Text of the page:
At the close of last year’s Christmas Eve service, I sat for a while in my empty church, reflecting on my 20-year ministry to a rather special congregation on the north side of Glasgow.

By 1am the watchnight worshippers had headed home or, perhaps, to the next Christmas Eve gig. Generous smiles and handshakes at the door suggested all had gone well. Hark the Herald Angels to start with O Come all ye Faithful to finish. And in between? A lights down period of quiet reflection; a time to hear again that familiar story; to put Mary and Joseph centre stage and ensure that enough emphasis was placed on Joseph’s ancestry, Mary’s virginity and the miraculous intervention of God.

With a flickering candle in one hand and a New Testament text in the other, I read again the evening’s sacred scripture: "The Holy Spirit will come on you, and God’s power will rest upon you. For this reason, the holy child will be called the Son of God.’

But for some other reason, I felt troubled and dispirited. On an evening when the words "joy" and "peace" had richly coated every note, syllable and handshake, curiously I felt bereft of both. At first, I could not work it out. As a typical Church of Scotland minister, I should have felt uplifted: a full church, a healthy collection for Christian Aid and, what’s more, lots of satisfied customers. Hymns we have always sung and stories we have always read. On this night one is expected to leave the choreography intact; it is not the night to rock the ecclesiastical boat. No probing questions or smart theological asides. Just tell it as it has always been told: orthodox, traditional, literal.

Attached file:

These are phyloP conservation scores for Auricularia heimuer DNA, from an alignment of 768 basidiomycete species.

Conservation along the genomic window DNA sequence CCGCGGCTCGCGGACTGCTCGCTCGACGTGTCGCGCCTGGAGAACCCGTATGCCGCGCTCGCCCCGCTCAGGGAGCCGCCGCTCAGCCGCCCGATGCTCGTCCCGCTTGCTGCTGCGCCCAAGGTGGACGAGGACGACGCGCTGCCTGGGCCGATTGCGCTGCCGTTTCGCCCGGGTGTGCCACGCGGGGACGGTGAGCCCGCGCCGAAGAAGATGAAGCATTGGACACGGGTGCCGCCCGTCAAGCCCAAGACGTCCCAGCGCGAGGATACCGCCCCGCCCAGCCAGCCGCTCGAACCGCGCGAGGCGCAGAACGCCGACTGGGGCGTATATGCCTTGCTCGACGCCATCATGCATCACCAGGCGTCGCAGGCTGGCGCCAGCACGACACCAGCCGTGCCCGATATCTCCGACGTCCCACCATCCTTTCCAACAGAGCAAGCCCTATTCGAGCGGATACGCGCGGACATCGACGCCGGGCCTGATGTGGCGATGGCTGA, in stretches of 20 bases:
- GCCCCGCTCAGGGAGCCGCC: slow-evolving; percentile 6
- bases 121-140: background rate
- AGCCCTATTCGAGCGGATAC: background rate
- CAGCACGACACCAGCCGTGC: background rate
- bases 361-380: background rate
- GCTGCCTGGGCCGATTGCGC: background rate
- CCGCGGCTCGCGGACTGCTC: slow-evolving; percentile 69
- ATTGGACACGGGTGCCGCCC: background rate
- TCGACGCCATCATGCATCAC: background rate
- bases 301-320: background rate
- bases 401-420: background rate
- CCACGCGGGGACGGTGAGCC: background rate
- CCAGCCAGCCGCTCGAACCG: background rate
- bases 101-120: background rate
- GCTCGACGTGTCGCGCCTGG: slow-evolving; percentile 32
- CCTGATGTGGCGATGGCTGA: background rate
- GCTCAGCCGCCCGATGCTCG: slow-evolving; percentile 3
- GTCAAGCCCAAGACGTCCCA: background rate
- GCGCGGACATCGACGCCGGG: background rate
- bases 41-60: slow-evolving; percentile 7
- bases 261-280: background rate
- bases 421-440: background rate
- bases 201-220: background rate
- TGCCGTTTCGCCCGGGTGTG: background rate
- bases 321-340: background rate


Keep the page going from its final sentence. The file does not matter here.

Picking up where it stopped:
And therein lay the root of my predicament. It was the literal aspect that kept a man up too late on Christmas Eve.

No doubt good friends would have said: "Chill, Andrew." Others would have encouraged me to take heart from the fact that Christianity’s practical arm was once again served by monies raised that evening: cash that would help to keep alive the strong ethical imperative at the heart of the Jesus story. It was, therefore, plain daft to allow theology’s nuanced arguments to dull the sparkle of an otherwise festive evening.